Compensation on Delayed Connecting Flights
Tuesday 05 March 2013
Passengers on connecting flights must be compensated when denied boarding as a result of a delay to the first flight caused by the airline, the European Court has ruled.
Since 2004, European regulations on compensation and assistance to passengers grants certain rights to air passengers departing from or flying to an airport located in the EEA.
Regulation (EC) No 261/2004 defines ‘denied boarding’ as the refusal by an air carrier to carry passengers, although they wish to travel and have presented themselves in time for boarding with a confirmed reservation.
With the exception of cases where there are grounds for a carrier to deny boarding (health, safety or security, or inadequate travel documentation), passengers are entitled to be compensated immediately, be reimbursed their tickets or be re-routed to their final destination and cared for while awaiting a later flight.
In the recent case heard by the ECJ a Spanish couple both bought airline tickets from the airline Iberia for the journey from Corunna (Spain) to Santo Domingo. The ticket comprised two flights: the flight Corunna-Madrid and the flight Madrid-Santo Domingo.
At the Iberia check-in counter at Corunna airport, they checked their luggage in direct to their final destination, and were given two boarding cards for the two successive flights.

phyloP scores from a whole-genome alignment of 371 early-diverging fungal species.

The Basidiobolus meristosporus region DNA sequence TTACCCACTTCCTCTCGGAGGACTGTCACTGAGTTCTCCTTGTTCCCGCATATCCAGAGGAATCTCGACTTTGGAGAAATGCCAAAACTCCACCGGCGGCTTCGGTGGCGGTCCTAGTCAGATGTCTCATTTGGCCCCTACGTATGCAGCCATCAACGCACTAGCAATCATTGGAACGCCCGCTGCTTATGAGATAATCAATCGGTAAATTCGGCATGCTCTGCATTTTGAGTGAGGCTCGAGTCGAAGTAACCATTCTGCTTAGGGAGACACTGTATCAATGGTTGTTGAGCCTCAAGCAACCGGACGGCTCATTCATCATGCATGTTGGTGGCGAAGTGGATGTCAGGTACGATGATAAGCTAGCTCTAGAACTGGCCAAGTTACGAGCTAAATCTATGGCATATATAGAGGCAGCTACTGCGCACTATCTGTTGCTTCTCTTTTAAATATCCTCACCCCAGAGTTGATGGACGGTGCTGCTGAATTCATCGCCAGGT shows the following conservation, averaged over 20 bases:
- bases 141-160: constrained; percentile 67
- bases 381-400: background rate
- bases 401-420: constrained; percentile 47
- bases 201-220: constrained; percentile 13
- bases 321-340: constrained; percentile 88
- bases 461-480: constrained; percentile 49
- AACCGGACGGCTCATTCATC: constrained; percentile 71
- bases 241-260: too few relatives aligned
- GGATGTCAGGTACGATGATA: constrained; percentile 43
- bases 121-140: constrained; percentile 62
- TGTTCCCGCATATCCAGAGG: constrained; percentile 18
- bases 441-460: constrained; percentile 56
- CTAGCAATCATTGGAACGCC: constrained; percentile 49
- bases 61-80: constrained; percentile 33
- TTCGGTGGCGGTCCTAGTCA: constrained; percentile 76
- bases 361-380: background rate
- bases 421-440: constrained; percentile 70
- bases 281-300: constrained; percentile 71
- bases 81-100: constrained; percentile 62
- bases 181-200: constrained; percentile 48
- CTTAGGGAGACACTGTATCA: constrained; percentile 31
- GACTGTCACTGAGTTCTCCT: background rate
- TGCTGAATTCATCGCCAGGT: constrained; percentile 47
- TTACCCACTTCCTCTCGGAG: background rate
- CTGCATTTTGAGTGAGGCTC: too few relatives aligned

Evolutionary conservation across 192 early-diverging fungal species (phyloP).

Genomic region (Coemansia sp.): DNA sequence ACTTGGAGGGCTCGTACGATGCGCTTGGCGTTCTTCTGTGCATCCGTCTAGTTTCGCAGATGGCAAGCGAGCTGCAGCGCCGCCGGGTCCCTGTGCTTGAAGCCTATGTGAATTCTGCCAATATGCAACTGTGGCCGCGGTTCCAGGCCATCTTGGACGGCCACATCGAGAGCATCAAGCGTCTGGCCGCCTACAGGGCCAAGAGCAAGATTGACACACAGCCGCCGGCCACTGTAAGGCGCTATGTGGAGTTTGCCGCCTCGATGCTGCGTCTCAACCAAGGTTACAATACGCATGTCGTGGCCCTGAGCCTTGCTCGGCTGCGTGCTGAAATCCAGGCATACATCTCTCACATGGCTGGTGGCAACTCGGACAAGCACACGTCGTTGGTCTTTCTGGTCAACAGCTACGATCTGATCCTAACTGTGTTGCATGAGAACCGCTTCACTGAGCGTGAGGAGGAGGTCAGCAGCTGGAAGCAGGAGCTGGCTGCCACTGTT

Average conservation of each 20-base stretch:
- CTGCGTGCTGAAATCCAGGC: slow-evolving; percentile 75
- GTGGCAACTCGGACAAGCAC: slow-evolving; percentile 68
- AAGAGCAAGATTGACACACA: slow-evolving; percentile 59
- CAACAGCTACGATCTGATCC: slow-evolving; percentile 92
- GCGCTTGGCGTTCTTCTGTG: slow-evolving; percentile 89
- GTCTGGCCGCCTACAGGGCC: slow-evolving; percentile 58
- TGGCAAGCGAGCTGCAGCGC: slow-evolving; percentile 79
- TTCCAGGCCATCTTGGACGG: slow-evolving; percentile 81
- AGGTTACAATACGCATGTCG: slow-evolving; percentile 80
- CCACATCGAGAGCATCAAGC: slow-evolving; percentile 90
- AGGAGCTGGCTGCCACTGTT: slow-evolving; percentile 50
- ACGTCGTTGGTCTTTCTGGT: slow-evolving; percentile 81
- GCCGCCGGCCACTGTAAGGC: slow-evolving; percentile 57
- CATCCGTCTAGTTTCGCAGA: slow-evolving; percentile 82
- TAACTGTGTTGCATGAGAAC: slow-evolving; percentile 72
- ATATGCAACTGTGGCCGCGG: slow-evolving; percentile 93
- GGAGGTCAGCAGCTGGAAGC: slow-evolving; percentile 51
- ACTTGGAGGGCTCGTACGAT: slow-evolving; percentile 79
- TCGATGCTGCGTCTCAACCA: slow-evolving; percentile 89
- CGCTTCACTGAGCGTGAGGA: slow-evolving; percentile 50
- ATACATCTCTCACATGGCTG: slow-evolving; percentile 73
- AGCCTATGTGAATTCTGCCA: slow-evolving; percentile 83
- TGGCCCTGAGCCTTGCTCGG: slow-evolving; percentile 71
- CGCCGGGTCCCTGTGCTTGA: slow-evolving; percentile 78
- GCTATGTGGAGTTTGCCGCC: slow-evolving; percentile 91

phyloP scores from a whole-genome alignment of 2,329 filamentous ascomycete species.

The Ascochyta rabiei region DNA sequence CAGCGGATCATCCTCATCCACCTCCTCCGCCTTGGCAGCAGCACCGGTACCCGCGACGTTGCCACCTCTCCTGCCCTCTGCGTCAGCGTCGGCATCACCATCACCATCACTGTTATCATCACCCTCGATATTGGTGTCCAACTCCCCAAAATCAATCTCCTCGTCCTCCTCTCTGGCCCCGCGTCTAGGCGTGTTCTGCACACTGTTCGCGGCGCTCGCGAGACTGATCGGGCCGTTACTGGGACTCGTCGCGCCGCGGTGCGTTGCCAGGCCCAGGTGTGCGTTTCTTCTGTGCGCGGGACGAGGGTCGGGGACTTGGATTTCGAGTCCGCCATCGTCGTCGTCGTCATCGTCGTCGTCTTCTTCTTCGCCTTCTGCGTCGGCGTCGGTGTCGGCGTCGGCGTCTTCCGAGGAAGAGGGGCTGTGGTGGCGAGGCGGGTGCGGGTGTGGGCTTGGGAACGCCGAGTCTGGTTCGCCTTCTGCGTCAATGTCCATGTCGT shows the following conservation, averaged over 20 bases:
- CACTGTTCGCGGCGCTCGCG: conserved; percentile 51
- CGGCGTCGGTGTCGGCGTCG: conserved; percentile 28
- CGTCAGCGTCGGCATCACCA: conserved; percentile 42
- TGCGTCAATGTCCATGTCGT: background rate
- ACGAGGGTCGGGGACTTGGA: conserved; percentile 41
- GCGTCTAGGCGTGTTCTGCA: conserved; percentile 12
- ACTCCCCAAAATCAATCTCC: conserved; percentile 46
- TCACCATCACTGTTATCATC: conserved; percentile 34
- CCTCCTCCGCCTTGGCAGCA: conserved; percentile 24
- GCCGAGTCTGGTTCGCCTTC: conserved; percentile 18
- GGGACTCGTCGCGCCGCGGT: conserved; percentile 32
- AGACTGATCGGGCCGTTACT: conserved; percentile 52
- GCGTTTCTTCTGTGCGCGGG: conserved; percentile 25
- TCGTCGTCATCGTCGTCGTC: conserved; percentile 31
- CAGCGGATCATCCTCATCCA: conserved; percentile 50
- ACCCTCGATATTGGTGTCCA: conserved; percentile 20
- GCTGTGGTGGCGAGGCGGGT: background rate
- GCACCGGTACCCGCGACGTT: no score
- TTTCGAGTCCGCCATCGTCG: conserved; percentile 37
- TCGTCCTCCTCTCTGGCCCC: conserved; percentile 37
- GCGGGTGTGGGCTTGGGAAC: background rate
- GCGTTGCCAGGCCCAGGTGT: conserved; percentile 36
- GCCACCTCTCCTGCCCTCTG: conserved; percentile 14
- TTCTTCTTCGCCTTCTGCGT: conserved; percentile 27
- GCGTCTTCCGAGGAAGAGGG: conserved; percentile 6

The first flight was delayed by 1 hour and 25 minutes. In anticipation that the delay would result in the two passengers missing their connection in Madrid, Iberia cancelled their boarding cards for the second flight.
Despite that delay, on arrival in Madrid the applicants presented themselves at the departure gate in the final boarding call to passengers. The Iberia staff did not, however, allow them to board on the grounds that their boarding cards had been cancelled and their seats allocated to other passengers. They waited until the following day in order to be taken to Santo Domingo on another flight and reached their final destination 27 hours late.
Taking the view that Iberia had for no valid reason denied them boarding, the couple brought an action before the Spanish courts seeking a decision ordering Iberia to pay them compensation of €600 each, provided for by the regulation in respect of extra-Community flights of more than 3,500 kilometres.
In the course of the proceedings, Iberia argued that the situation in question was not denied boarding but a missed connection – which does not give rise to compensation – since the decision to deny the applicants boarding was not attributable to overbooking, but to the delay to the earlier flight.
In those circumstances, the national court asked the European Court of Justice whether the concept of ‘denied boarding’ refers exclusively to situations in which flights have been overbooked initially or whether that concept may be extended to cover other situations.
In its judgment made last month, the Court held that the concept of ‘denied boarding’ relates not only to cases of overbooking but also to those concerning other grounds, such as operational reasons.